There are many problems facing the legal industry today that cannot be solved by one law firm or company alone. Norton Rose Fulbright are excited to have played a role in the pioneering collaborative legal initiative - oneNDA - aimed at reducing legal work, increasing transparency and speeding up business dealings.
The initiative resulted in the creation of a standardised non-disclosure agreement (NDA) to ensure that businesses can share information at the outset of a new commercial relationship without having to spend time negotiating an NDA.
Read on to find out who was involved, how it was set up, and how to use it.
Who was involved?
Fay Stavrou, Sara Collins, and Stephanie Hamon, of our Knowledge, Legal Design and Legal Operations Consulting teams respectively took active roles in the Drafting Group and on the SteerCo of the oneNDA project.
They worked alongside leading in-house experts from companies including Coca Cola, Bupa and UBS and other global law firms including Linklaters, Freshfields, Allen & Overy, Gilbert & Tobin, Slaughter & May and Ashurst. The initiative was founded and led by TLB.
How was it set up?
Over a series of workshops the SteerCo created a framework for the standardised NDA based on the World Commerce & Contracting (WCC) association template. Working in groups the team selected functions that the NDA needed to include and categorised them as “base line”, “variable” and / or “optional”.
This process whittled down the number of functions in the WCC template from 57, to 24 which were then grouped into just 5 clauses. The Drafting Group firms then individually submitted proposed drafting for each of the 5 clauses.
These were anonymously voted on by the Committee (made up of 30+ in-house legal teams including Deliveroo, EasyJet, Google, HSBC, State Street and UBS), before finally, the Drafting Group worked on drawing the chosen clauses together to read with a common voice.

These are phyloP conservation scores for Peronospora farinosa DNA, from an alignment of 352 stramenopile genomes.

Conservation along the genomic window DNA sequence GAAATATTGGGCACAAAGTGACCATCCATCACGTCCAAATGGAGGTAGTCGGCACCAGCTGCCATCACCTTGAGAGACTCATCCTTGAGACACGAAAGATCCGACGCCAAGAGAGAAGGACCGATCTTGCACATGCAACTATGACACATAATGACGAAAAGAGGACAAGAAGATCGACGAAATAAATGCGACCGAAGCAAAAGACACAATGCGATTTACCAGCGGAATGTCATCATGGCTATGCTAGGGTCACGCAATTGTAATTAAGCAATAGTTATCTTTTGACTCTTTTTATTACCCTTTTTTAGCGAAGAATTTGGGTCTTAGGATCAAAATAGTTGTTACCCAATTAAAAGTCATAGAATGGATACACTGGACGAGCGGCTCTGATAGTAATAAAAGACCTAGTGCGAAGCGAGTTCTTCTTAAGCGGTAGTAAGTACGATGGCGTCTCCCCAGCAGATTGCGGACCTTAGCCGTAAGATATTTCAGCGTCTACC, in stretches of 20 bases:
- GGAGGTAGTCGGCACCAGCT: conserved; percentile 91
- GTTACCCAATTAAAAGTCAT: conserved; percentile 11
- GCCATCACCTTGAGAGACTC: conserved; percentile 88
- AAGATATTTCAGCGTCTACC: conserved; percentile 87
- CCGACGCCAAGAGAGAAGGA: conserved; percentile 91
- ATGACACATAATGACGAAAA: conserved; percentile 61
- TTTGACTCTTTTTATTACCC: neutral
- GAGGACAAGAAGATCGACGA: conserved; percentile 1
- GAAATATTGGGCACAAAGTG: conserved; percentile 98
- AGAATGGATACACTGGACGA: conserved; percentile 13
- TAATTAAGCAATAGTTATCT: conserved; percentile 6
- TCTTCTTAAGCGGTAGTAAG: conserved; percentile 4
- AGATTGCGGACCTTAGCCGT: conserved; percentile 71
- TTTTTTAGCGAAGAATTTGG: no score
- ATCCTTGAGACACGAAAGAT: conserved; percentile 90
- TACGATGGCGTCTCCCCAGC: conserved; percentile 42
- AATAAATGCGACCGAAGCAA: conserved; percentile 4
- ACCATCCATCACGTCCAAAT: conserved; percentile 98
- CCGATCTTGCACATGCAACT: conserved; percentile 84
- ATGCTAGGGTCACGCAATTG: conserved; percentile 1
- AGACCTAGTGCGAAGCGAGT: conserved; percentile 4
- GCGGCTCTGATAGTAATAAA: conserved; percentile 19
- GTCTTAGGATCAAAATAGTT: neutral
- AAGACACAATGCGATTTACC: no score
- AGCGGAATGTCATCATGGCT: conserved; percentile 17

How to use it
oneNDA is sector agnostic and can be useful for preliminary discussions between two parties.
The template has been designed for use in the most common of instances where two parties want to enter into preliminary commercial discussions. For now, it is not suitable for more complex scenarios or in relation to the disclosure of more sensitive information, such as in an M&A context, or for sharing business-critical information or personal data.
To date, oneNDA has been adopted by a huge variety of companies including large corporations, public companies, trade associations, start-ups and SMEs.
The oneNDA team asks all organisations adopting it to adhere to the following house rules:
- Don’t change it - Don’t change anything in the body of the agreement, just the ‘variables’.
- Don’t add text or branding - If you change any of the text in the rest of the agreement, change or add your own branding you’re no longer able to call it ‘a oneNDA’.
Click here to read FAQs in relation to oneNDA.
Alternatively, for more information on Norton Rose Fulbright’s involvement, please contact: Fay Stavrou, Sara Collins, and Stephanie Hamon.
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